By Mike McMahan, LPC
If you’ve ever been to Walt Disney World, and tend to think too deeply about these experiences, this article published on Atlas Obscura may hit home. Though I hadn’t personally thought about it in relation to the Magic Kingdom, it is certainly a fit. As the article notes, when Mickey Mouse is walking down the street, as far as kids are concerned (and anyone, really) that’s really Mickey. This is much like our own version of “reality”: typically, once we decide something is real, we’re sticking to it and it’s hard to change the course. The idea of creating a shared space, in which participants forget about the so-called “real world” and lose themselves in this consensual reality is not unique to Disney, certainly. I have experienced it at concerts as well. People may be dressed in similar fashion, or they may be wearing t-shirts of the band that is performing or similar bands. At times, this experience can bleed out of the concert venue into the surrounding area. Maybe you recognize a fellow fan by their appearance on the way in and wave or say “hi.” Phish and Grateful Dead fans have been known to set up vending areas outside of the concert and sell t-shirts that include a snippet of a lyric. This is a very subtle way of acknowledging a shared reality, as someone who is into the band will recognize it and connect with the wearer, while someone not familiar with the music will likely see it as pure nonsense and move on.
One of my favorite experiences with this phenomenon was the opening night of Star Wars: The Force Awakens. At the theater where I saw it, every single screen was showing the film. People were cosplaying the roles, so the lobby was filled with stormtroopers, tusken raiders and sith. There were cardboard cutouts of the film. Souvenir cups for drinks. Foods and snacks renamed with a Star Wars theme. Middle-aged nerds such as myself were wearing t-shirts and were giddy with delight. It wasn’t anything near reality, but for that few hours, we all agreed that it was.
Depression is much the same, but in a completely opposite manner. Once your brain locks you into a narrative dominated by depression, it can often be all that you see. Instead of seeing t-shirts suggesting Star Wars and fun, you see shirts that remind you that everyone else is skinnier, more successful, happier. Instead of Mickey Mouse reminding you that you’re at Disney with your family, you see dark clouds and imagine ghosts from your past, reminding you of failures and telling you that you’re worthless.
The thing is, this reality is no more “real” than Disney World or the opening night of The Force Awakens.
Coming out of depression is not a sudden thing. It’s hard to leave Disney because you’ve had such a good time, but it’s not literally hard to leave. You get on a bus or in a cab and go back to the airport and go home. In the same way that you see signs that you’re on the way in, you see signs that you’re on the way out. “Thanks for visiting Disney World! Come back soon!” There are signs that you’re leaving a concert too. The band is playing an encore—they’re almost done. The house lights are back on—you’re outta here. Depression is the same way.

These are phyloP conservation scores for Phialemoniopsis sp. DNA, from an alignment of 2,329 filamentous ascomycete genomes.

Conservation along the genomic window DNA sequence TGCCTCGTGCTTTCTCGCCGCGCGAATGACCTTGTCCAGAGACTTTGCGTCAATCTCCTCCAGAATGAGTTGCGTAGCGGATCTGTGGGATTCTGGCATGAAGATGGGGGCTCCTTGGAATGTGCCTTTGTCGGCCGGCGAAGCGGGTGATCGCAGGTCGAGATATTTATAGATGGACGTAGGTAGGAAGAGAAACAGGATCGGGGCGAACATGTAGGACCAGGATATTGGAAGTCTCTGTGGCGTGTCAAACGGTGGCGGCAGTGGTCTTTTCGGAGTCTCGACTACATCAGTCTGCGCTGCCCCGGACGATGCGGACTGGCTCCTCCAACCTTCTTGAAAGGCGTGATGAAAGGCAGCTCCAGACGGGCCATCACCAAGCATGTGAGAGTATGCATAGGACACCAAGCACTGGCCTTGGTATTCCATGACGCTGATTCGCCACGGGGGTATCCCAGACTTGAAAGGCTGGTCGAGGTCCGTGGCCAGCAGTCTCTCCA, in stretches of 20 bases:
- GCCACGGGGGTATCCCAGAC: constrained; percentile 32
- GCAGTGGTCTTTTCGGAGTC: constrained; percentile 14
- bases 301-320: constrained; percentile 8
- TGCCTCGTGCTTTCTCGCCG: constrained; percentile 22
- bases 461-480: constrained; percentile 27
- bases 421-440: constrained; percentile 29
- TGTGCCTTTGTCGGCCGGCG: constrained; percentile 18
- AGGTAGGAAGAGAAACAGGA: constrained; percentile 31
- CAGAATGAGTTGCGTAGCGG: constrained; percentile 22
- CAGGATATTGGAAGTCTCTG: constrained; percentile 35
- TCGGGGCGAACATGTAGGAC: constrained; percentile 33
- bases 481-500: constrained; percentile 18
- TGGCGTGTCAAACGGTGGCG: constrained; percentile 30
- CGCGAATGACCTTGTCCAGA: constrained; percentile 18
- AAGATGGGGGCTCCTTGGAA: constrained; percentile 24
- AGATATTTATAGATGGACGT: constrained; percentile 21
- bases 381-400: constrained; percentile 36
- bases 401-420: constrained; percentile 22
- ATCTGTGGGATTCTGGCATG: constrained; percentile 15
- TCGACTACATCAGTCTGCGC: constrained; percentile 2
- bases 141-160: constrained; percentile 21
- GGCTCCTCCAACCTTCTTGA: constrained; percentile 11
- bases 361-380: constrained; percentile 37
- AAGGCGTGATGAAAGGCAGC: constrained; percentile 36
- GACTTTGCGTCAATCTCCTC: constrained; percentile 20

I have written previously that psychotherapy can be like a journey, so it makes sense that this metaphor of Disney as pilgrimage would also apply to psychotherapy as well as the journey of healing that a client undertakes.
Something I frequently work with clients on is observing. I ask them to look for signs that they are coming out of their depression. The purpose of this is two-fold. The first is a sort of “light at the end of the tunnel” effect. Once the client starts to see that a few things may be going right, it gets easier to hold on and work towards better times. We have all experienced this, but it’s hard to see when you’re mired in the dark hole of depression. The second reason for this is so that if depression should re-occur, they will know the signposts to look for next time as a guide out of the dark. It can be anything: it’s easier to get out of bed; you’re cooking healthier meals; you make plans to go out with friends for the first time in a while; you feel like you’re enjoying reading novels again. Once these signposts begin to pop up for my client, I reinforce these positive signs during our sessions and encourage them to look for more. It gets easier as it goes, because as the client starts to feel better, the signs are going to be more prevalent.
The article also refers to rituals, or behaviors that we do all the time at certain times. People may easily fall into rituals with their journey through depression. How often have you heard someone say something like “whenever I get depressed, I just sleep all day?” Or “I’m so depressed I just ate a whole jug of Ben and Jerry’s.” While these are jokes, somewhat, both sleeping too much and overeating can be signs of depression. If you have journeyed back from depression, it might not be a bad idea to ask yourself what are the signs you’re diving back in? And what rituals do you participate in that reinforce these feelings.
And when you’re back at full speed, why not a trip to Disney World?
Mike McMahan, LPC, is a psychotherapist based in San Antonio, Tx.
Therapy Goes POP
Perspectives on therapy and mental health as viewed through the lens of popular culture